Universal Analytics is a significant evolutionary leap for Google Analytics. It promises to move analysis from a browser-centric model to a user-centric model. This is an important need in today’s multi-device world. Universal Analytics promises to provide insights on multi-device behavior. Imagine being able to understand how a user researches your product on her phone while she’s on her morning commute, views your product videos on her work laptop at lunch, and then completes the purchase on her iPad at home two nights later.
What particularly excites me about Universal Analytics is the ability to send data to Google Analytics from anywhere. So what? It means you can start collating sales data offline and sending it back to Google Analytics in real time or in batches. If you have a concept of who the user is during the purchase (e.g., she used her loyalty card), you can then tie that back to her previous activity on your website. One thing to note is that the anonymity of visitors will still be maintained.
Universal Analytics is currently in limited beta. While it’s not ready for primetime yet, it’s worth becoming familiar with its capabilities and planning ahead for it with your various stakeholders.
Start 2013 on the right foot
The first month of 2013 is almost over, but it’s never too late to start practicing good measurement habits. In the coming months I’ll elaborate on these “resolution aids.” But in the meantime here are three things I recommend you do today:
- Roll out the Google Tag Manager snippet across your site. Even if you don’t have anything to put in it yet, an empty container will not affect your site. Having it already on your site means you can start working with it at any time. Google Tag Manager’s preview mode also allows you to test away without worrying about affecting users on your live site.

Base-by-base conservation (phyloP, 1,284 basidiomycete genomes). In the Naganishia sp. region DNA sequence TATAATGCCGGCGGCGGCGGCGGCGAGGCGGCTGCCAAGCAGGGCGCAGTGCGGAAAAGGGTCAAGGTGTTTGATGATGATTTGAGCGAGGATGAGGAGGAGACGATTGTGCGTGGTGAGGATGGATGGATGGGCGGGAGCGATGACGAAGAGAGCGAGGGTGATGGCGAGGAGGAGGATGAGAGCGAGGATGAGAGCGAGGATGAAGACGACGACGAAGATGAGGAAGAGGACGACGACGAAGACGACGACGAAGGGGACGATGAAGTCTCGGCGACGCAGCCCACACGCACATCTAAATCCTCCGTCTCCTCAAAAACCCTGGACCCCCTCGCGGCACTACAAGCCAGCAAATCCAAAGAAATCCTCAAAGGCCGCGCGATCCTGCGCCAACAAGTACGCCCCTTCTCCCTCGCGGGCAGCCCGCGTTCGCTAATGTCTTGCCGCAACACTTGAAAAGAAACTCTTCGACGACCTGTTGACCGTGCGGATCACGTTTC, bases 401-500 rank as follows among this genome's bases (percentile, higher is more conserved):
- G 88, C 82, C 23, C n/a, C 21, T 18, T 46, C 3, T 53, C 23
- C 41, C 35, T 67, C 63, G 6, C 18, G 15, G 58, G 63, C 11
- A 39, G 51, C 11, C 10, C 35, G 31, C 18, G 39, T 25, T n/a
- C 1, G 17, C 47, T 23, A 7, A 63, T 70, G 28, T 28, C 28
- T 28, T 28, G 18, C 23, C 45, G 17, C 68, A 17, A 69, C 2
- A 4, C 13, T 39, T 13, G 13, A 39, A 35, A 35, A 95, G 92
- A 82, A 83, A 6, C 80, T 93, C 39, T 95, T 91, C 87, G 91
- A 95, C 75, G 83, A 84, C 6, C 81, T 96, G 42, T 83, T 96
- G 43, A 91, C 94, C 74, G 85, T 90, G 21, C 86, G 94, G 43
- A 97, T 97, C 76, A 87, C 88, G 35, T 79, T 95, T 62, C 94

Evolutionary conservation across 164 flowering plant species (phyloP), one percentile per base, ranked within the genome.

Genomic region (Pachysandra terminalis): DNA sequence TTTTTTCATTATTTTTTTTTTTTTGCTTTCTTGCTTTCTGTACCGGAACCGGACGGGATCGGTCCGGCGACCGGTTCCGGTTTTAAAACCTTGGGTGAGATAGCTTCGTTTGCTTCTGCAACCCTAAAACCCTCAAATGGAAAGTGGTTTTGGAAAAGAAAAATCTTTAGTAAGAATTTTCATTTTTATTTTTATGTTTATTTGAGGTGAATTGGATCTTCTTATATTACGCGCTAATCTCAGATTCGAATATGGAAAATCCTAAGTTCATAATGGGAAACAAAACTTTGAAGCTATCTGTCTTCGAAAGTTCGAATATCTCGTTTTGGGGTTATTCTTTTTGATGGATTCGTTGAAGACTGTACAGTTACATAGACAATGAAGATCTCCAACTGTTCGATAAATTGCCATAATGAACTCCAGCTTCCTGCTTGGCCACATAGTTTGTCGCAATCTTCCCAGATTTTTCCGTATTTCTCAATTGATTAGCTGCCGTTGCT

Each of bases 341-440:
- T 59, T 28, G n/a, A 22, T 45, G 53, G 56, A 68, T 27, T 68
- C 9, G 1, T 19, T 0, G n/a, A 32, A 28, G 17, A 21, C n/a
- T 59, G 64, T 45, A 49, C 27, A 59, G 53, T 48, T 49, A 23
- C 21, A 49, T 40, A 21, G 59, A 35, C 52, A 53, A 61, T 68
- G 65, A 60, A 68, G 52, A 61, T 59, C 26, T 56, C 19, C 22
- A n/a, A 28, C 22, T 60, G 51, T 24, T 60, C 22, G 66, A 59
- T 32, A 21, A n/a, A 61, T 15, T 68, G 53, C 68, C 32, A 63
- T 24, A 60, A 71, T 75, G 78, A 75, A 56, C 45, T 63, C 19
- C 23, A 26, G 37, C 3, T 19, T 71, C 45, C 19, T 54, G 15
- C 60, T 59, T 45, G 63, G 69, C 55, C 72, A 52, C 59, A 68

- Start experimenting with different attribution models. Last-click attribution is so 2012 (some may argue it’s so 2007!). While you may not know what model is suitable for you, the only way you can determine this is through experimentation.
- Sign up for the Universal Analytics beta and familiarize yourself with its capabilities.
Do you work in digital marketing and do you love it? Are you new to the industry and feeling overwhelmed by it? Either way, all this constant change means people in this industry are always learning and evolving their marketing strategies accordingly.
Facebook will take the lion's share – more than two thirds – of global ad revenues for social sites this year, according to a report from eMarketer.
In addition to being the world's largest ecommerce market, China is rapidly establishing itself as a hub for technological innovation around mobile social commerce, omnichannel marketing and virtual reality.
Content marketing includes so many tasks and processes that it can be very overwhelming. You need a solid toolset to keep it ... read more